Personal Life Semple is in a relationship with George Meyer and has one daughter with him, Poppy. They reside in Seattle. In 2007, a newly discovered species of moss frogs from Sri Lanka was named Philautus poppiae after their daughter, a tribute to Meyer's and Semple's dedication to the Global Amphibian Assessment. (Adapted from Wikipedia.)
Haverstraw King's Daughters Public Library
10 West Ramapo Rd 85 Main St
Garnerville, NY 10923 Haverstraw, NY 10927
(845) 786-3800 (845) 429-3445
1. Where’d You Go, Bernadette is told from the point of view of a daughter trying to find her missing mother. Why do you think the author chose to tell the story from Bee’s perspective? What light does it shed on the bond between Bernadette and Bee?
2. What are your thoughts on Bernadette’s character? Has she become unhinged or has she always been a little crazy? What, if anything, do you think sent her over the edge? Have you ever had a moment in your own life that utterly changed you, or made you call into question your own sanity?
3. When Bernadette relocates from Los Angeles to Seattle, she must cope with being a transplant in a new city. Have you ever moved, or even stayed put but switched jobs, and had to adjust to an entirely different culture? What was it like?
4. The idea of going to Antarctica becomes too much for an already frazzled Bernadette to bear, but the trip itself, surprisingly, turns out to be exactly what she needs to get back on track. How do other characters in the novel experience their own breakthroughs? Which character is most transformed?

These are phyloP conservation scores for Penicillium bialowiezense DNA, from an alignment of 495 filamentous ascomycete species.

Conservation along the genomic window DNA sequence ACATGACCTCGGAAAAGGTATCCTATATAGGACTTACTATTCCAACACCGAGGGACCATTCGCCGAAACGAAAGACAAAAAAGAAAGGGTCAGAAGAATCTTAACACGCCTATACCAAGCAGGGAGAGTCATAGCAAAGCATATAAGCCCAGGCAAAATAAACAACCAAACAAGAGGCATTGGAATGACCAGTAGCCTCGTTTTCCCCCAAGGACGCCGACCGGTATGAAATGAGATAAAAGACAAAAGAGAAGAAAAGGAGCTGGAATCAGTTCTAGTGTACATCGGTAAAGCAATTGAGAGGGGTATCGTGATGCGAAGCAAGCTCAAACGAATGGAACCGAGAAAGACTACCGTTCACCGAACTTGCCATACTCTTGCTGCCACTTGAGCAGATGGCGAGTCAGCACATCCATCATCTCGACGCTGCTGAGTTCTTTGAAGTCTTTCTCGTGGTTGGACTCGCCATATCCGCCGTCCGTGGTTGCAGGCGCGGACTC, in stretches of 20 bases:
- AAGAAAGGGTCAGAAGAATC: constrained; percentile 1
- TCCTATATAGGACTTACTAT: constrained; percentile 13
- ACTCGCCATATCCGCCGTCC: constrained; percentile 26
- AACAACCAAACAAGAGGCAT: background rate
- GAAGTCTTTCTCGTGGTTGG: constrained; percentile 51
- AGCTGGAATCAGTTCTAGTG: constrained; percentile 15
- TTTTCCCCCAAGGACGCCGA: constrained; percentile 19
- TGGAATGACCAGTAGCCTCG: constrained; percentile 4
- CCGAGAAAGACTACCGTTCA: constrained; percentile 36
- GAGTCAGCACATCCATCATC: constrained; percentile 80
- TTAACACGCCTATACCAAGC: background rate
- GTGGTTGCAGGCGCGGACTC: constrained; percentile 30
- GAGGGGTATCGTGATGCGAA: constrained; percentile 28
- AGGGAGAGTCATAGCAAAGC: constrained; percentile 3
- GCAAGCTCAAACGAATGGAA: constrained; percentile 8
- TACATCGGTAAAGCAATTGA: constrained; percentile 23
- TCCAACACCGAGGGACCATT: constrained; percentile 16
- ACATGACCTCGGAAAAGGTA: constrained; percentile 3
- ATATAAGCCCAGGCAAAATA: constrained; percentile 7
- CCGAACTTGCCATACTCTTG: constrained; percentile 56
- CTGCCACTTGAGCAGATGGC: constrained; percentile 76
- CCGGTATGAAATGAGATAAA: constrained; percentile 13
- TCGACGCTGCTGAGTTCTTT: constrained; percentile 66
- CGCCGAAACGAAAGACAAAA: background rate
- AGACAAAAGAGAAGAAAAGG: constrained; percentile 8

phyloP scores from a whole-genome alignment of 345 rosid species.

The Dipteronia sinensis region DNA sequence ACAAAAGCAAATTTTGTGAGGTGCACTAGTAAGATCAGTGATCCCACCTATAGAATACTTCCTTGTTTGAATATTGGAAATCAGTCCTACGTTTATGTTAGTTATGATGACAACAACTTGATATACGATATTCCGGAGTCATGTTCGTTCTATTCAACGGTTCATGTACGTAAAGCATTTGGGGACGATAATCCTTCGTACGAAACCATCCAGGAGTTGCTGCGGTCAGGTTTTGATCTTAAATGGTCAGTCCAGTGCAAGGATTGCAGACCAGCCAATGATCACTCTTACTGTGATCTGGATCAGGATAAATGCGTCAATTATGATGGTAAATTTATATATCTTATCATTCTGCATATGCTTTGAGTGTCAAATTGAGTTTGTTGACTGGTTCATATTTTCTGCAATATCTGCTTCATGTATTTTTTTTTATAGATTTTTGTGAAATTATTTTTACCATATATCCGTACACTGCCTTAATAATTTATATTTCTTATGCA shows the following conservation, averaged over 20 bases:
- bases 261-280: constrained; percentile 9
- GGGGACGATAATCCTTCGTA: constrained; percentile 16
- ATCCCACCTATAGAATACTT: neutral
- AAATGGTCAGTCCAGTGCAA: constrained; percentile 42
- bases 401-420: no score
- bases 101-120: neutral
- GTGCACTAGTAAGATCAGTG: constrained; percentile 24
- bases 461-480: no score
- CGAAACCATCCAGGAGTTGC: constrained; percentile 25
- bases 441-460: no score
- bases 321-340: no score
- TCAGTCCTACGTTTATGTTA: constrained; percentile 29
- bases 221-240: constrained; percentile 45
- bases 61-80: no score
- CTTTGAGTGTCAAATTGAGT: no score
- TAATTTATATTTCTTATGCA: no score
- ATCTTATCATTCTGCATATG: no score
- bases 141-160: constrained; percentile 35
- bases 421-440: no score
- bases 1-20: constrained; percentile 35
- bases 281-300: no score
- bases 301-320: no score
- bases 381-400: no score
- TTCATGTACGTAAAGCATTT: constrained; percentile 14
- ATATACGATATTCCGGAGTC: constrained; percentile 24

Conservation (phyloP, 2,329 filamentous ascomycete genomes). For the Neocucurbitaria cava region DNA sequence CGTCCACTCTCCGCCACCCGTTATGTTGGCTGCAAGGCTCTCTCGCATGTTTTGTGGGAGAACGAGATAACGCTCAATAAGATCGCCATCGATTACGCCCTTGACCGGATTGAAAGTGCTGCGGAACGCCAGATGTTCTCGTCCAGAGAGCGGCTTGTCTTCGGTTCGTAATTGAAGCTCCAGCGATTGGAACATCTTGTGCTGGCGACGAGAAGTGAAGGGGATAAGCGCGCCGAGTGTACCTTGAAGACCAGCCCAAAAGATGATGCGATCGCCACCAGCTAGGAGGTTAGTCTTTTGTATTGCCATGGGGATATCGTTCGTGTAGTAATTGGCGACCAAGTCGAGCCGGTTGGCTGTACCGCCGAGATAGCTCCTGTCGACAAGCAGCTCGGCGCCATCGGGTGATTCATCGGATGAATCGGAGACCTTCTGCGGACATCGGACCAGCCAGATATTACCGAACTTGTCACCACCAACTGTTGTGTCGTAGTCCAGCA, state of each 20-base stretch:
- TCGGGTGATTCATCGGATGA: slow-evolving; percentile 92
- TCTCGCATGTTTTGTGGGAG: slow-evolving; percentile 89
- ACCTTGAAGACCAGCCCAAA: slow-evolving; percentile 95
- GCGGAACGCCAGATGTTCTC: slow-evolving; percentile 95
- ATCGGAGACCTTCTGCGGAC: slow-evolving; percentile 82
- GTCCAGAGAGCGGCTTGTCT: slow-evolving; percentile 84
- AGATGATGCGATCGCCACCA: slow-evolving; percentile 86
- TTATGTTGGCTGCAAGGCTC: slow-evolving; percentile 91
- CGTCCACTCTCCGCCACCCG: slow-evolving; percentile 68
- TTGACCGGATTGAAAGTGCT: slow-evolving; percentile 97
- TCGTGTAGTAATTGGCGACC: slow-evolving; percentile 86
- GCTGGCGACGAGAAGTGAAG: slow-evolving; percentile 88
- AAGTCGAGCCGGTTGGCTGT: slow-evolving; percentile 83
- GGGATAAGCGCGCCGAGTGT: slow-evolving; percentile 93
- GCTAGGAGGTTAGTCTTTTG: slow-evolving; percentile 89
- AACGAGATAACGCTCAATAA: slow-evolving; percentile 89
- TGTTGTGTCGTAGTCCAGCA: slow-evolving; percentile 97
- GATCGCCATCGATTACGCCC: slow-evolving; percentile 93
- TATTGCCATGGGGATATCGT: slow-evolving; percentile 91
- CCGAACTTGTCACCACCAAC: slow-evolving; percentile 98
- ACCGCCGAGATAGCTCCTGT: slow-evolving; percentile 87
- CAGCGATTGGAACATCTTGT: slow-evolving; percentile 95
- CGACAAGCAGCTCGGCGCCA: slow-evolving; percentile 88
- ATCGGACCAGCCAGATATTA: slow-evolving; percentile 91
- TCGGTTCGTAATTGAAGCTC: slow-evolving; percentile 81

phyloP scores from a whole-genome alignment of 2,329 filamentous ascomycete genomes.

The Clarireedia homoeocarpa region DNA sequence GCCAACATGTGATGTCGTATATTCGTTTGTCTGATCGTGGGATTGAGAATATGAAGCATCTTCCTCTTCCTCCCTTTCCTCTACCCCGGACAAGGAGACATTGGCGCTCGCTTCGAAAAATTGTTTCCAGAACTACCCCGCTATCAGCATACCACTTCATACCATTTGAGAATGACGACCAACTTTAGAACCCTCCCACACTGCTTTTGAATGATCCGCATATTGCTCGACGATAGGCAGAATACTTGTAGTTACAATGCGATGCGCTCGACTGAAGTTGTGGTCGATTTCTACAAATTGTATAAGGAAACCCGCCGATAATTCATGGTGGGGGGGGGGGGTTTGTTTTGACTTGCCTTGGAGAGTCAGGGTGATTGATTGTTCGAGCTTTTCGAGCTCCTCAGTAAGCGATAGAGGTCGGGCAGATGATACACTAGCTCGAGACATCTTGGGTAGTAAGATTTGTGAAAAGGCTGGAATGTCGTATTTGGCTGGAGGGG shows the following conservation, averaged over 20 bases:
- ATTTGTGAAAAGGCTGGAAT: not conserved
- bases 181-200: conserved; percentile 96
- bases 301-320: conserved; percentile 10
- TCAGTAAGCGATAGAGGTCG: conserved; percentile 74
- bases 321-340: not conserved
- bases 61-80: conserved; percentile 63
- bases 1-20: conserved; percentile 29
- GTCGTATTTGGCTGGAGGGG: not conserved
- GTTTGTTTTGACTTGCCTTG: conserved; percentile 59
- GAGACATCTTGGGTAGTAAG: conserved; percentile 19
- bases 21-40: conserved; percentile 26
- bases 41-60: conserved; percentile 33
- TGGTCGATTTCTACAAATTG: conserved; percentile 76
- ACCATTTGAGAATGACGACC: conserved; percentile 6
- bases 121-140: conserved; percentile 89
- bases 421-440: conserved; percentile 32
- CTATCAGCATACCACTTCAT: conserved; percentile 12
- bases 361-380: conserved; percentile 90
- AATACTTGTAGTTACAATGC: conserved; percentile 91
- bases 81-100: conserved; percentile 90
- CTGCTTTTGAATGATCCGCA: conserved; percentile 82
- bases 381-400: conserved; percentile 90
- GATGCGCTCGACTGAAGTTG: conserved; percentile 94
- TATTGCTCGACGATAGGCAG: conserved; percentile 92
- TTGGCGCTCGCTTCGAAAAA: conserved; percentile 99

5. How are Audrey Griffin and Bernadette Fox more alike than they realize?
6. Bernadette often behaves as if she is an outsider. Do you think she is? If so, do you think her feelings of being an outsider are self-imposed, or is she truly different from the other members of her community? Do you ever feel like an outsider?
7. The book has a very playful structure. Do you think it works? Why do you think the author chose it rather than a more straightforward, traditional structure? Think about other books with unusual structures and how their formats influenced your reading experience.
8. What do you think of Bernadette and Elgie’s marriage? Is it dysfunctional? Is there real love there? How has their marriage changed over time? Think about romantic relationships you’ve been in that have evolved, positively or negatively, and why.
9. Where’d You Go, Bernadette is, at its core, a story about a woman who disappears, both literally and figuratively. Were you able to relate to the book? How and why? Do you feel Bernadette’s disappearance was unique, or do all women, in a sense, disappear into motherhood and marriage? (Questions issued by publisher.)
Book Discussions at HKDPL
We have two book discussions that meet on the 4th Thursday of each month:
Seniors 1:30 pm
Evening 7:00 pm
For more information, please contact us at (845)786-3800 x18